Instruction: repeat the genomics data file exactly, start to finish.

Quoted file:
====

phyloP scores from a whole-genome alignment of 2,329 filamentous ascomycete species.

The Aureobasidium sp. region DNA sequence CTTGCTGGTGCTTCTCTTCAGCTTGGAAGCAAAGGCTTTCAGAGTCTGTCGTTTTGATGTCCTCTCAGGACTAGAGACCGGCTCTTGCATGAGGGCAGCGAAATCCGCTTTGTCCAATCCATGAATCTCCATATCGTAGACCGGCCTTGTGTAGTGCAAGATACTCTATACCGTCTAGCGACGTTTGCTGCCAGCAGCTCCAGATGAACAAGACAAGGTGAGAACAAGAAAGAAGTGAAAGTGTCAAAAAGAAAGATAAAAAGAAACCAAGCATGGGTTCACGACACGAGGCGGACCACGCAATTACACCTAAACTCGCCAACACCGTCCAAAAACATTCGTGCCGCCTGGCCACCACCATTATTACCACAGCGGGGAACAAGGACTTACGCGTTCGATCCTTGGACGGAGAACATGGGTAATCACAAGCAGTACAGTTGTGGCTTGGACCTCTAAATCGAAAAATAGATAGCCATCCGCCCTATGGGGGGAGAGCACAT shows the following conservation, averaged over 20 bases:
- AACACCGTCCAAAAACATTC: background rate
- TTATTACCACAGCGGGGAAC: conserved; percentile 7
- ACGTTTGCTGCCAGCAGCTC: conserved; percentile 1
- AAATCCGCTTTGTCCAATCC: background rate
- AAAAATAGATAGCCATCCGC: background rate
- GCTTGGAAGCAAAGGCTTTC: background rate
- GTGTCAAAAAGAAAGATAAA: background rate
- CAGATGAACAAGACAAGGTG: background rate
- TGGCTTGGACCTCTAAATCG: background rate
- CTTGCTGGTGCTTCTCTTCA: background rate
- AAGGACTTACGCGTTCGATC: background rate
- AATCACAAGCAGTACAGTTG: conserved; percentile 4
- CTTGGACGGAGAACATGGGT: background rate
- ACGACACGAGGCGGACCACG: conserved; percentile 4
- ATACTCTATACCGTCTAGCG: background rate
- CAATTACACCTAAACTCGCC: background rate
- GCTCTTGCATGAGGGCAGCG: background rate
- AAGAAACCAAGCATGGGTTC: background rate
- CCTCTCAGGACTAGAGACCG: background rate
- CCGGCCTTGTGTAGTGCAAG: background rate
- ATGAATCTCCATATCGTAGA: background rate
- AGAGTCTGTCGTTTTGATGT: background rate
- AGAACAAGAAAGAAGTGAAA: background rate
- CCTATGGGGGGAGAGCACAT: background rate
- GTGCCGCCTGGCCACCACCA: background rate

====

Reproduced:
phyloP scores from a whole-genome alignment of 2,329 filamentous ascomycete species.

The Aureobasidium sp. region DNA sequence CTTGCTGGTGCTTCTCTTCAGCTTGGAAGCAAAGGCTTTCAGAGTCTGTCGTTTTGATGTCCTCTCAGGACTAGAGACCGGCTCTTGCATGAGGGCAGCGAAATCCGCTTTGTCCAATCCATGAATCTCCATATCGTAGACCGGCCTTGTGTAGTGCAAGATACTCTATACCGTCTAGCGACGTTTGCTGCCAGCAGCTCCAGATGAACAAGACAAGGTGAGAACAAGAAAGAAGTGAAAGTGTCAAAAAGAAAGATAAAAAGAAACCAAGCATGGGTTCACGACACGAGGCGGACCACGCAATTACACCTAAACTCGCCAACACCGTCCAAAAACATTCGTGCCGCCTGGCCACCACCATTATTACCACAGCGGGGAACAAGGACTTACGCGTTCGATCCTTGGACGGAGAACATGGGTAATCACAAGCAGTACAGTTGTGGCTTGGACCTCTAAATCGAAAAATAGATAGCCATCCGCCCTATGGGGGGAGAGCACAT shows the following conservation, averaged over 20 bases:
- AACACCGTCCAAAAACATTC: background rate
- TTATTACCACAGCGGGGAAC: conserved; percentile 7
- ACGTTTGCTGCCAGCAGCTC: conserved; percentile 1
- AAATCCGCTTTGTCCAATCC: background rate
- AAAAATAGATAGCCATCCGC: background rate
- GCTTGGAAGCAAAGGCTTTC: background rate
- GTGTCAAAAAGAAAGATAAA: background rate
- CAGATGAACAAGACAAGGTG: background rate
- TGGCTTGGACCTCTAAATCG: background rate
- CTTGCTGGTGCTTCTCTTCA: background rate
- AAGGACTTACGCGTTCGATC: background rate
- AATCACAAGCAGTACAGTTG: conserved; percentile 4
- CTTGGACGGAGAACATGGGT: background rate
- ACGACACGAGGCGGACCACG: conserved; percentile 4
- ATACTCTATACCGTCTAGCG: background rate
- CAATTACACCTAAACTCGCC: background rate
- GCTCTTGCATGAGGGCAGCG: background rate
- AAGAAACCAAGCATGGGTTC: background rate
- CCTCTCAGGACTAGAGACCG: background rate
- CCGGCCTTGTGTAGTGCAAG: background rate
- ATGAATCTCCATATCGTAGA: background rate
- AGAGTCTGTCGTTTTGATGT: background rate
- AGAACAAGAAAGAAGTGAAA: background rate
- CCTATGGGGGGAGAGCACAT: background rate
- GTGCCGCCTGGCCACCACCA: background rate